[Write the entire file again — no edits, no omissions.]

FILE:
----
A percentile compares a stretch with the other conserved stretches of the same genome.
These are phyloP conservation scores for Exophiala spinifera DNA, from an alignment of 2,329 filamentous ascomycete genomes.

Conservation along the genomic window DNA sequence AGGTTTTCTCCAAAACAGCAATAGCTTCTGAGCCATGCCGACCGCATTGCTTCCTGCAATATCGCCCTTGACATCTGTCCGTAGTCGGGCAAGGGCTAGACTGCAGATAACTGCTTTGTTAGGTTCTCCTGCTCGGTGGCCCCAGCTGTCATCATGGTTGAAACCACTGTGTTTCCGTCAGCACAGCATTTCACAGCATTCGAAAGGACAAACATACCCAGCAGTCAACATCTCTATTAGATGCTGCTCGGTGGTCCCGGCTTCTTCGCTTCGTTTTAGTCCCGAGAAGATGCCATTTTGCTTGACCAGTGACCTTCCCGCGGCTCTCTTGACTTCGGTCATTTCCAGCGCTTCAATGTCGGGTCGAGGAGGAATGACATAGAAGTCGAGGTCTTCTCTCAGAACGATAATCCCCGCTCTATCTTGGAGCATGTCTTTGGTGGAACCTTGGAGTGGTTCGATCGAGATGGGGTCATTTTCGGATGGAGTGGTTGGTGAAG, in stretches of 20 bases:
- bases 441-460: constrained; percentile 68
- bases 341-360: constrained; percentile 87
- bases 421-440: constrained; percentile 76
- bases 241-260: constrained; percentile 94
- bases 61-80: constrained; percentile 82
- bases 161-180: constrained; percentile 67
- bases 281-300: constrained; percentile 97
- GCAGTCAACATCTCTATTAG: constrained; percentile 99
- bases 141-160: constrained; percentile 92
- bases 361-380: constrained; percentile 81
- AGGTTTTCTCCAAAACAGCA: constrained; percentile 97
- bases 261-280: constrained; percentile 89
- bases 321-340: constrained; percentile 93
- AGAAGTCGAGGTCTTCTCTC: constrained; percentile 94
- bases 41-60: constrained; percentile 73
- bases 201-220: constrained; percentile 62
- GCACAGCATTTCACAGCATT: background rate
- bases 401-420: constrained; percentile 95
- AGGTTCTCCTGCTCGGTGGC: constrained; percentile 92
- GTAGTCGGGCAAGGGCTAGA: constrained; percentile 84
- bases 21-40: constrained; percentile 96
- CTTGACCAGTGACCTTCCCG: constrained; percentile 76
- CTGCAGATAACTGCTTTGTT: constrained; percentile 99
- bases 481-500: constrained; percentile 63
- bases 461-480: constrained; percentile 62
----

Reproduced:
A percentile compares a stretch with the other conserved stretches of the same genome.
These are phyloP conservation scores for Exophiala spinifera DNA, from an alignment of 2,329 filamentous ascomycete genomes.

Conservation along the genomic window DNA sequence AGGTTTTCTCCAAAACAGCAATAGCTTCTGAGCCATGCCGACCGCATTGCTTCCTGCAATATCGCCCTTGACATCTGTCCGTAGTCGGGCAAGGGCTAGACTGCAGATAACTGCTTTGTTAGGTTCTCCTGCTCGGTGGCCCCAGCTGTCATCATGGTTGAAACCACTGTGTTTCCGTCAGCACAGCATTTCACAGCATTCGAAAGGACAAACATACCCAGCAGTCAACATCTCTATTAGATGCTGCTCGGTGGTCCCGGCTTCTTCGCTTCGTTTTAGTCCCGAGAAGATGCCATTTTGCTTGACCAGTGACCTTCCCGCGGCTCTCTTGACTTCGGTCATTTCCAGCGCTTCAATGTCGGGTCGAGGAGGAATGACATAGAAGTCGAGGTCTTCTCTCAGAACGATAATCCCCGCTCTATCTTGGAGCATGTCTTTGGTGGAACCTTGGAGTGGTTCGATCGAGATGGGGTCATTTTCGGATGGAGTGGTTGGTGAAG, in stretches of 20 bases:
- bases 441-460: constrained; percentile 68
- bases 341-360: constrained; percentile 87
- bases 421-440: constrained; percentile 76
- bases 241-260: constrained; percentile 94
- bases 61-80: constrained; percentile 82
- bases 161-180: constrained; percentile 67
- bases 281-300: constrained; percentile 97
- GCAGTCAACATCTCTATTAG: constrained; percentile 99
- bases 141-160: constrained; percentile 92
- bases 361-380: constrained; percentile 81
- AGGTTTTCTCCAAAACAGCA: constrained; percentile 97
- bases 261-280: constrained; percentile 89
- bases 321-340: constrained; percentile 93
- AGAAGTCGAGGTCTTCTCTC: constrained; percentile 94
- bases 41-60: constrained; percentile 73
- bases 201-220: constrained; percentile 62
- GCACAGCATTTCACAGCATT: background rate
- bases 401-420: constrained; percentile 95
- AGGTTCTCCTGCTCGGTGGC: constrained; percentile 92
- GTAGTCGGGCAAGGGCTAGA: constrained; percentile 84
- bases 21-40: constrained; percentile 96
- CTTGACCAGTGACCTTCCCG: constrained; percentile 76
- CTGCAGATAACTGCTTTGTT: constrained; percentile 99
- bases 481-500: constrained; percentile 63
- bases 461-480: constrained; percentile 62